Blessed Virgin Mary: pain in childbirth?


#1

Okay, so I have been reading about this topic (among others) a little and I am finding that some people say that the Blessed Virgin Mary experienced no pain in giving birth to Our Lord because she was conceived without Original Sin and all. I understand that, but how does this match up with Revelation 12:2: “She was with child and wailed aloud in pain as she labored to give birth.”?
Thanks in advance.

:slight_smile:


#2

Revelation 12 also refers to The Church


#3

The things in the Book of Revelation are for the most part figurative and mystical. They should be read as such. I don’t really think that the account which you cite is or ever was meant to be an account of the Virgin birth of Christ.

And no, the curse which fell on Eve wouldn’t have effected at all Mary as she was freed from the effects of Original sin prior to her Conception. It was after all, Immaculate.

Having given birth several times in my life it is an interesting thing to ponder though. Being a mom is something I share in common with the Queen of Heaven. I kinda like that as a woman. Braggin’ rights. Sorry guys.

Glenda


#4

I have always read Gen 3:16 as, “I will greatly increase (multiply, etc) your pains…” which would seem to imply that labour pains were there beforehand, but now God’s sort of ramping it up, as it were. But I don’t know enough about Hebrew to take it back to the original language, so that could be a translation error. But I would think that, if any pain was the curse, Scripture wouldn’t use the language we find in Gen 3:16.

Another interpretation that I’ve heard is that, in Rev, Mary’s pain and wailing is not physical, but emotional. She weeps for her child (if you had to give birth in front of a dragon, you’d be scared, too) and for the Church, and “the woman” as the Church weeps.

That’s just me and my pious speculation, though. I would like to think Mary had a swift and easy time bringing Jesus into the world, but perhaps she wept to know that she had no better place for the Son of God than a stable. She wept because she feared He would be cold, she wept because she was frightened of what people would think. There are many pains Mary could have felt that were not physical. But I think, this side of Judgment, we won’t know for sure.


#5

In the description of Jesus’ birth in the manger, it also mentions Mary experiencing pain during giving birth.


#6

All those who helped lead up to and were a part of the beginning of the Church (prophets, apostles, etc.) had much travail and pain in being instrumental in the “birth” of the Church.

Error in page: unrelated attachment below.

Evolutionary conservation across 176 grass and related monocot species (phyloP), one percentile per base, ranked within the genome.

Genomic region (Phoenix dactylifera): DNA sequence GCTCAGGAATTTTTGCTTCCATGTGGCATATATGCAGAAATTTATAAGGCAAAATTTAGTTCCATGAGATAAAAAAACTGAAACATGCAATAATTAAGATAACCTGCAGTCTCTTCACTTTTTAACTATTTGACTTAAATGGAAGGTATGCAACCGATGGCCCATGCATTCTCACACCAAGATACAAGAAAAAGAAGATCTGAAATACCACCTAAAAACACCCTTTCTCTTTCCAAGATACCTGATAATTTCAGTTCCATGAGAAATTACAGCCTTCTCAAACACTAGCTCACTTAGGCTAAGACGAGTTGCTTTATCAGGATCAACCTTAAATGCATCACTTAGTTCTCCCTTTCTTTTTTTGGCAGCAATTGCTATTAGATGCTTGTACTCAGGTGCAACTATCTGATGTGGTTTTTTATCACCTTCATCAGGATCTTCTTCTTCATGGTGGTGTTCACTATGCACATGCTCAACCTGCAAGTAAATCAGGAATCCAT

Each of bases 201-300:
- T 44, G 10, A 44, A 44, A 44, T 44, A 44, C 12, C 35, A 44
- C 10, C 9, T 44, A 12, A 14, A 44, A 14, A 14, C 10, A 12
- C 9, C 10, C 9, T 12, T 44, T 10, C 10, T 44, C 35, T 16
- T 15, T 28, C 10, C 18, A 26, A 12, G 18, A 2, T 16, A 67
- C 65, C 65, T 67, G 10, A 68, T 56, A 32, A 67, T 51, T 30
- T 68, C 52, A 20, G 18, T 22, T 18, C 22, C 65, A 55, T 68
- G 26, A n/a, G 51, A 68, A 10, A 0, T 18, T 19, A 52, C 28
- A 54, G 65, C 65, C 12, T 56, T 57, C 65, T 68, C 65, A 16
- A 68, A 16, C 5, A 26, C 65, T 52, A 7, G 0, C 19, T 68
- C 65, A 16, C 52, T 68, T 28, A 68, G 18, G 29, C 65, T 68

#7

It does? Where? Which book, chapter and verse?


#8

I haven’t seen that in the Gospels, because it isn’t there.

Perhaps it was in a gnostic gospel? (made up years later with many errors).

Or, as in the movie “The Nativity Story”? It was not presented by Catholics, and so Mary was depicted as having labor pains.


#9

How about good ol’ Isaiah 66

7** Before she was in labor
she gave birth
before her pain came upon her
she was delivered of a son.**

8 Who has heard of such a thing?
Who has seen such things?

.


#10

Thank you! So Isaiah prophesied Mary had no labor pains!


#11

This is a matter of choice, you can believe Mary had labor pains at birth. There is no official Catholic dogma on this. I for one believe that Mary did have labor pains. Also Revelation 12 has a triple meaning to it. It’s symbolism for Mary, the Church, and Israel, as Jimmy Akin and former Pope Benedict put it.


#12

I don’t know if Mary had pains or not. The pains described in Revelation might have been spiritual pains, as Mary had lots of time before the nativity to research the scriptures and find out about what was happening. She may have experienced a lot of dread over the fate of her future son.

I’m not fresh on the topic, but the pains that the Church or Israel experienced wouldn’t have been physical labor pains, but spiritual pain in some fashion.

Last summer I read some theology books about Mary (I am just a general reader) and I think there was some sense across the centuries that Mary did not have labor pain. But, I don’t recall whether that was scriptural based on Isaiah or mystical thoughts.


#13

I am inclined to believe that insofar as the passage from the Apocalypse applies to Mary, her pain in childbirth should be attributed to the sword that would pierce her soul, as Simeon prophesied.

And Simeon blessed them, and said to Mary his mother: Behold this child is set for the fall, and for the resurrection of many in Israel, and for a sign which shall be contradicted; And thy own soul a sword shall pierce, that, out of many hearts, thoughts may be revealed. (Luke 2:34-35)


#14

Depends how you read the use of “before.” It could be used differently, like “Before his very eyes, stood an angel” or something like that.

Btw I believe I was indeed recalling to mind the movie that depicts Mary in pain while laboring.


#15

Yes, it most likely was the movie. :slight_smile:


#16

=CruceSignati;12060974]Okay, so I have been reading about this topic (among others) a little and I am finding that some people say that the Blessed Virgin Mary experienced no pain in giving birth to Our Lord because she was conceived without Original Sin and all. I understand that, but how does this match up with Revelation 12:2: “She was with child and wailed aloud in pain as she labored to give birth.”?
Thanks in advance.

:slight_smile:

THAT IS CORRECT. NO PAIN:)

WHY?

Read Genesis 3:16

Pain in Childbirth is a DIRECT result of Original sim.

Mary did not have Original [or any other] sin, so she would have been soared the pains of normal childbirth.:thumbsup:

God Bless you,
Patrick


#17

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